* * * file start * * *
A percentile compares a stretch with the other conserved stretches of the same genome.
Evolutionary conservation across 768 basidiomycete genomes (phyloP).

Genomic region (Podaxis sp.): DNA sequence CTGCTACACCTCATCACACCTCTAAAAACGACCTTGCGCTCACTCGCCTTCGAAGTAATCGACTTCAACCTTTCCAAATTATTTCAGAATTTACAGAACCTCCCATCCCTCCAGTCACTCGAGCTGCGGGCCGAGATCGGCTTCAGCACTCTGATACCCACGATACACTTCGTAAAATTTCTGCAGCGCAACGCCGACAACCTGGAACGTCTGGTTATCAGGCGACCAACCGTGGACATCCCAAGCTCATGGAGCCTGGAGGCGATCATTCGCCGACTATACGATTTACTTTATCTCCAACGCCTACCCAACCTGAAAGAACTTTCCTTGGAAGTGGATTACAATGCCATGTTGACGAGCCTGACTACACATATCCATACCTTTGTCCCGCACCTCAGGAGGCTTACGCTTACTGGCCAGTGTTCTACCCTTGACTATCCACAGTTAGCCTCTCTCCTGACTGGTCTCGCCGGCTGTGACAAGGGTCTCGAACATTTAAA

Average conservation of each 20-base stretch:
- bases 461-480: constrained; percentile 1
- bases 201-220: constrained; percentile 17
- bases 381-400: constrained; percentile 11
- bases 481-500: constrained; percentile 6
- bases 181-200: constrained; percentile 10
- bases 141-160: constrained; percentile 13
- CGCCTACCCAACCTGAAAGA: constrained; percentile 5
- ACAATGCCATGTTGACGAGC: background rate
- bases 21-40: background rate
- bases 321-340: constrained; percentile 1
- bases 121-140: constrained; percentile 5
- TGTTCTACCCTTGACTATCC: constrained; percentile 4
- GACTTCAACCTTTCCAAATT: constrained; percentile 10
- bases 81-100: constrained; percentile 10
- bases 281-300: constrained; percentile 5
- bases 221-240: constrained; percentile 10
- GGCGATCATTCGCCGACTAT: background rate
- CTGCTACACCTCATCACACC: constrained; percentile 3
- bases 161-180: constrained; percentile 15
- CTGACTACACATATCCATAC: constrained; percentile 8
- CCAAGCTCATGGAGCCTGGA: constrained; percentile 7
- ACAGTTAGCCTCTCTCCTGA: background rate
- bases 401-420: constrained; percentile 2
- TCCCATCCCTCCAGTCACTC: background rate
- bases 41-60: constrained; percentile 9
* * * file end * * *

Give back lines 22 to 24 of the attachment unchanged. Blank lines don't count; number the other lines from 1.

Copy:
- CTGCTACACCTCATCACACC: constrained; percentile 3
- bases 161-180: constrained; percentile 15
- CTGACTACACATATCCATAC: constrained; percentile 8